Tsuboya pottery is described as heavy, warm, rustic earthenware. Ryukyu lacquerware, developed under the generous protection of the Ryukyuan Courts, was highly regarded as export items and used for tributes to foreign overlords. Ryuky glass is hand-blown, and attractive for its rustic, naturally rounded shapes. Shuri Textile is a prestigious woven fabric only allowed for the royal family, nobility and warrior class to wear in the Ryukyu Dynasty. Ryukyu bingata is the only dyeing tradition of the islands. In the Kingdom Era the dyed materials were authorized only for formal wear by women of the Royal House or selected religious leaders. Bin means color and gata means pattern and it is a resistance technique using ricepaste to repel the dye. The traditional patterns are seen in the kimonos worn by the dancers.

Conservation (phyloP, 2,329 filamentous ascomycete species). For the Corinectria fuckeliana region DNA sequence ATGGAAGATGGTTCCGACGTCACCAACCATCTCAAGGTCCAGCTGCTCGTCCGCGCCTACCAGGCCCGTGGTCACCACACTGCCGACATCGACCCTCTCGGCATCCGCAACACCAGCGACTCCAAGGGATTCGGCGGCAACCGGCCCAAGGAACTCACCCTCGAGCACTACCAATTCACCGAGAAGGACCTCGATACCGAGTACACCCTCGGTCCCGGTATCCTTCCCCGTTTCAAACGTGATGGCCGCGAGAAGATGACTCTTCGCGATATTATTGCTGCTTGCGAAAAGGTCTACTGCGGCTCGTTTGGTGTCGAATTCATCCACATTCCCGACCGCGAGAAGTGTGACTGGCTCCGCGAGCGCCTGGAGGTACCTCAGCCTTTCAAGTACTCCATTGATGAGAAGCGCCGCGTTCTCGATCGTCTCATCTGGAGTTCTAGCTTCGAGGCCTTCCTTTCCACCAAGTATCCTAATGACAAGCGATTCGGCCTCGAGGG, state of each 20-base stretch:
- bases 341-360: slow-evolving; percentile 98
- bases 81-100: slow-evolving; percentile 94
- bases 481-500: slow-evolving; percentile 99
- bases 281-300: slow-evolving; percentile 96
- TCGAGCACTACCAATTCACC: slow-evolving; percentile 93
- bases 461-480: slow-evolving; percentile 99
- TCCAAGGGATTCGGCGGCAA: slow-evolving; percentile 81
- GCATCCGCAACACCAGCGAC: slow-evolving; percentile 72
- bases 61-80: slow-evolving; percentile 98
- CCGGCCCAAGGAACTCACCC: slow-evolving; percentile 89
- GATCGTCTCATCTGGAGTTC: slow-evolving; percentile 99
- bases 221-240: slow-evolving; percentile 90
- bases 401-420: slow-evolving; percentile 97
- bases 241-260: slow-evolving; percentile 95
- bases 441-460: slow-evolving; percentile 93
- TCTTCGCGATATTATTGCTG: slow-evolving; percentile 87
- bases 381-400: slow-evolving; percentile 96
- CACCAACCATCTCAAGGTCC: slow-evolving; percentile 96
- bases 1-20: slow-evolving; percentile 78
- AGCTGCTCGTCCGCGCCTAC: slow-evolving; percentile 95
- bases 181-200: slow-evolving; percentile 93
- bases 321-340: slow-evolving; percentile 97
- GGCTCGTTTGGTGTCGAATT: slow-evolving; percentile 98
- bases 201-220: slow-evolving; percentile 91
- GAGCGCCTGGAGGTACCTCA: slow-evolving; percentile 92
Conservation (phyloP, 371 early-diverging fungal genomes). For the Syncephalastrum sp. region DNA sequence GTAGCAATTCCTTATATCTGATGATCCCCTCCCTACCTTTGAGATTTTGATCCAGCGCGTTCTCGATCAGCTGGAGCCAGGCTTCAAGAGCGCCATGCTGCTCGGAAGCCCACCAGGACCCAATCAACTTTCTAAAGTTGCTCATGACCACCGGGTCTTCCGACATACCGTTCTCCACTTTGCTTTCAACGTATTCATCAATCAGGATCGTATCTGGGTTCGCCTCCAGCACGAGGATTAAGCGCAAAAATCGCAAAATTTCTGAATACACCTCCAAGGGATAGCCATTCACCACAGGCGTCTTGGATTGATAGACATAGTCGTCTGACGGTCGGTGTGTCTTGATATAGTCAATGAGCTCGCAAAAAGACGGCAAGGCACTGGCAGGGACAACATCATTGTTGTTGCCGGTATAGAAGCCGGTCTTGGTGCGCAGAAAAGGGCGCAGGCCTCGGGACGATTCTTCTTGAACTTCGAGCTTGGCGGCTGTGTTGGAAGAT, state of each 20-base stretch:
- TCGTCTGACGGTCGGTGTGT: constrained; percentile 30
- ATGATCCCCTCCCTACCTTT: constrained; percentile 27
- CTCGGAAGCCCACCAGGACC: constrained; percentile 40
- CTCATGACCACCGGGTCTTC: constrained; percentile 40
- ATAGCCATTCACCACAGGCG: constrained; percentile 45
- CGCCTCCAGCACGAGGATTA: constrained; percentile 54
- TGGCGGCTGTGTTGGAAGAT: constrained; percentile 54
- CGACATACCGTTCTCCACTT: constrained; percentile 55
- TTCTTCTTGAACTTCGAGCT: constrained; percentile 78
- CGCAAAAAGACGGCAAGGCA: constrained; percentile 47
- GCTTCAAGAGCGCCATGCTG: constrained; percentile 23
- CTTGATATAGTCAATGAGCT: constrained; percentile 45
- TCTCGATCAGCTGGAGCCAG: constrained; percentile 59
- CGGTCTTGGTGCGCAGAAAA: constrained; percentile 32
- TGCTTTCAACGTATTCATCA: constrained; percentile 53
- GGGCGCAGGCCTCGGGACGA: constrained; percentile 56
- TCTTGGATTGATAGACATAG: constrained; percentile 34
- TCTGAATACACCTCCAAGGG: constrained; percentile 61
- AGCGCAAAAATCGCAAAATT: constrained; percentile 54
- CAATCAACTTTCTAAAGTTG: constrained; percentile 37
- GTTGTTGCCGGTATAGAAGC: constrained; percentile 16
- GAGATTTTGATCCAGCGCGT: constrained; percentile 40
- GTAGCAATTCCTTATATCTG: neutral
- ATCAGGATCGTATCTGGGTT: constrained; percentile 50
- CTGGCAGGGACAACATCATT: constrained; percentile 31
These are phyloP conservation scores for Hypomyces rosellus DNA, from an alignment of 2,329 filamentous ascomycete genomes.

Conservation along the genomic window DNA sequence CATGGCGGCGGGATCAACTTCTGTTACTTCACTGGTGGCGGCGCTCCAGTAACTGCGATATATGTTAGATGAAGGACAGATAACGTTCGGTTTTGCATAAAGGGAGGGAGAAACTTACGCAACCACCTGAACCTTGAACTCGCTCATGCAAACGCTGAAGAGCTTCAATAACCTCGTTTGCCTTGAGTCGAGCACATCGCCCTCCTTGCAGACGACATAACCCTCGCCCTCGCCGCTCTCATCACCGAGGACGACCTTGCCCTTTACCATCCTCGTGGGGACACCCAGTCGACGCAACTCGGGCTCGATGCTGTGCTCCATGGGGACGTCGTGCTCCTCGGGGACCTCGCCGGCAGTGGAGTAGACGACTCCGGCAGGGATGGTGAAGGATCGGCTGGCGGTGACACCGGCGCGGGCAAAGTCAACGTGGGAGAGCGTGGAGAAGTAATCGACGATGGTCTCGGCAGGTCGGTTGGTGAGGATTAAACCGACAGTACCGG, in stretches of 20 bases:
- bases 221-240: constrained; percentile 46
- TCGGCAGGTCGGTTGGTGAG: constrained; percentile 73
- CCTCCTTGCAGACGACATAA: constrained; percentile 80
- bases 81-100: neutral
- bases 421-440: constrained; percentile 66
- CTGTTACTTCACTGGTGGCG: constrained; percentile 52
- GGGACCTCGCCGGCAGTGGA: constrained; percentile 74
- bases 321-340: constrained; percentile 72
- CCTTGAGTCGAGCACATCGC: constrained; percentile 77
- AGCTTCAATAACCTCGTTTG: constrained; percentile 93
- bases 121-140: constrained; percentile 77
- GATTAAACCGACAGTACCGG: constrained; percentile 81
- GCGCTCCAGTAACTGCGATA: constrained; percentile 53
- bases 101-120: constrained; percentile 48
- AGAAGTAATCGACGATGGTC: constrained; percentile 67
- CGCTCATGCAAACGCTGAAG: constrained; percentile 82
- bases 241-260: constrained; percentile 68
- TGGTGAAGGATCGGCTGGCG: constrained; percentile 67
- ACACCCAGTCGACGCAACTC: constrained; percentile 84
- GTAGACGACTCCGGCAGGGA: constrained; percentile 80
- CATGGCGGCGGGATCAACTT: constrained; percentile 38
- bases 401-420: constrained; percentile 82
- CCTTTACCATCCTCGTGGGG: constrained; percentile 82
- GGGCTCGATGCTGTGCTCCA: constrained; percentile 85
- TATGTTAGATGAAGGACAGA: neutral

Ted and I decided to take a bingata workshop. He wanted to make a shisa on a bag and I chose a fish scene on a small mat. We were given a brief introduction and the dyes and left on our own.
At home we had to soak the items in hot water for an hour, then spray it off, let it dry, and press with an iron. Here’s the finished product.